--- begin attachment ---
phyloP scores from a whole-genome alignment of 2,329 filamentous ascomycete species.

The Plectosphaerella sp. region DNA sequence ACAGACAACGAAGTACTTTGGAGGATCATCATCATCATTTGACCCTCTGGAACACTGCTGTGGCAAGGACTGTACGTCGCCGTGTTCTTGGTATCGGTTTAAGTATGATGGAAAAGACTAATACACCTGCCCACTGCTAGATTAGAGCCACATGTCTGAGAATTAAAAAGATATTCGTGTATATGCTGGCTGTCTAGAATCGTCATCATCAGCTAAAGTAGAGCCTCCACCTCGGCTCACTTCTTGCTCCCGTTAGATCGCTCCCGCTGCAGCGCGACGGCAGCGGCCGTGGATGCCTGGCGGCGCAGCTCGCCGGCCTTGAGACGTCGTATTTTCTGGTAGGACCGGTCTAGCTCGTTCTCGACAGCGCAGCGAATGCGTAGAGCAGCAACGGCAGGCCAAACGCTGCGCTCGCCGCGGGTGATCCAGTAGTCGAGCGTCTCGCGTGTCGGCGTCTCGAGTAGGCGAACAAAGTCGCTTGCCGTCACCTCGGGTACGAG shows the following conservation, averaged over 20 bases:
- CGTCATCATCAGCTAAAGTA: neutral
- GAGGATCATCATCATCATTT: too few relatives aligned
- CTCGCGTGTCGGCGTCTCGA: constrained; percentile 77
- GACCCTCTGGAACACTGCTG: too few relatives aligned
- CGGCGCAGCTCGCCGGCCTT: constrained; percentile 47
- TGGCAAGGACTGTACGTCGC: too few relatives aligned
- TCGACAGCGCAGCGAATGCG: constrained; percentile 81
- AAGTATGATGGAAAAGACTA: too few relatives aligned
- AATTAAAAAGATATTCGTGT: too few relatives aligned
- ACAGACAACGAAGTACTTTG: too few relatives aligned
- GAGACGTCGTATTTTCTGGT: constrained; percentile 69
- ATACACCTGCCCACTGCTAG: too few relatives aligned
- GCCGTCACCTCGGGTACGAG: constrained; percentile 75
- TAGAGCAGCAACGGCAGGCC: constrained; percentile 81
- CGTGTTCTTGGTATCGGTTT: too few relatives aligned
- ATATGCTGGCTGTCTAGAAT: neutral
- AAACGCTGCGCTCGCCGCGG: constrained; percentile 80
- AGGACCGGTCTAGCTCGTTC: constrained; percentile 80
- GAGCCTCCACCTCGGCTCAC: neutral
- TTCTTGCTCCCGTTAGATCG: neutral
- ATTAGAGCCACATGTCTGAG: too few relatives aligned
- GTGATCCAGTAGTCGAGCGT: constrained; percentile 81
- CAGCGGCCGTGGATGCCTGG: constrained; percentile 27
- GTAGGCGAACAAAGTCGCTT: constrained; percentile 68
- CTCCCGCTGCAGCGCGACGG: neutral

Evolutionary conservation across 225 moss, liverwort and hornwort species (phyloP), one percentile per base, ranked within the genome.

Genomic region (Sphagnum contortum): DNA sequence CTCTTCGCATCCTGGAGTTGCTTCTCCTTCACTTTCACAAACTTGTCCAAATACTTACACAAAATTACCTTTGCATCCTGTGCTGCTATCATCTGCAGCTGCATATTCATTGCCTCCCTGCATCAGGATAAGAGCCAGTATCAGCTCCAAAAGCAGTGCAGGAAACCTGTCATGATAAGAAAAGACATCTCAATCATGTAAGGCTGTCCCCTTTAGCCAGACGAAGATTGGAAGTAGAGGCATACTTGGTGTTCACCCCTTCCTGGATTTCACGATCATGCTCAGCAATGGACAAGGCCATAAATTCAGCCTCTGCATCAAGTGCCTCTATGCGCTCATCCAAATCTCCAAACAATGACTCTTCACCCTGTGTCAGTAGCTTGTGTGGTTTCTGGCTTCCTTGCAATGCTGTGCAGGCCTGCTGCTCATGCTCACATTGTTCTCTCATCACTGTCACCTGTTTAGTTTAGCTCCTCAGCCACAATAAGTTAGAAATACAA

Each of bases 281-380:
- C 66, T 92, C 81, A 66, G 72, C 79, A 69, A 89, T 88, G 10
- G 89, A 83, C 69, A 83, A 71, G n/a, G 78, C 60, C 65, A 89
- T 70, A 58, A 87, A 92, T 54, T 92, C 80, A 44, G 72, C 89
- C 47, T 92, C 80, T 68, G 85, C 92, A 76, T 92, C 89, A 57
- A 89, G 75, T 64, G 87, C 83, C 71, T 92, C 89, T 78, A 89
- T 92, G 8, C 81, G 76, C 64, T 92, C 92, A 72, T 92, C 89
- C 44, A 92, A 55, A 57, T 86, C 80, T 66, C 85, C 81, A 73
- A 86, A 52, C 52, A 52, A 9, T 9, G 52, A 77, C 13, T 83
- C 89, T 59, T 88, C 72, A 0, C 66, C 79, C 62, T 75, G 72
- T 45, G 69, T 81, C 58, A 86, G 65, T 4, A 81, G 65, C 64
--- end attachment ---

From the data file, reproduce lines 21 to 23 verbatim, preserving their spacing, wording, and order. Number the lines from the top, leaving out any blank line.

- GAGCCTCCACCTCGGCTCAC: neutral
- TTCTTGCTCCCGTTAGATCG: neutral
- ATTAGAGCCACATGTCTGAG: too few relatives aligned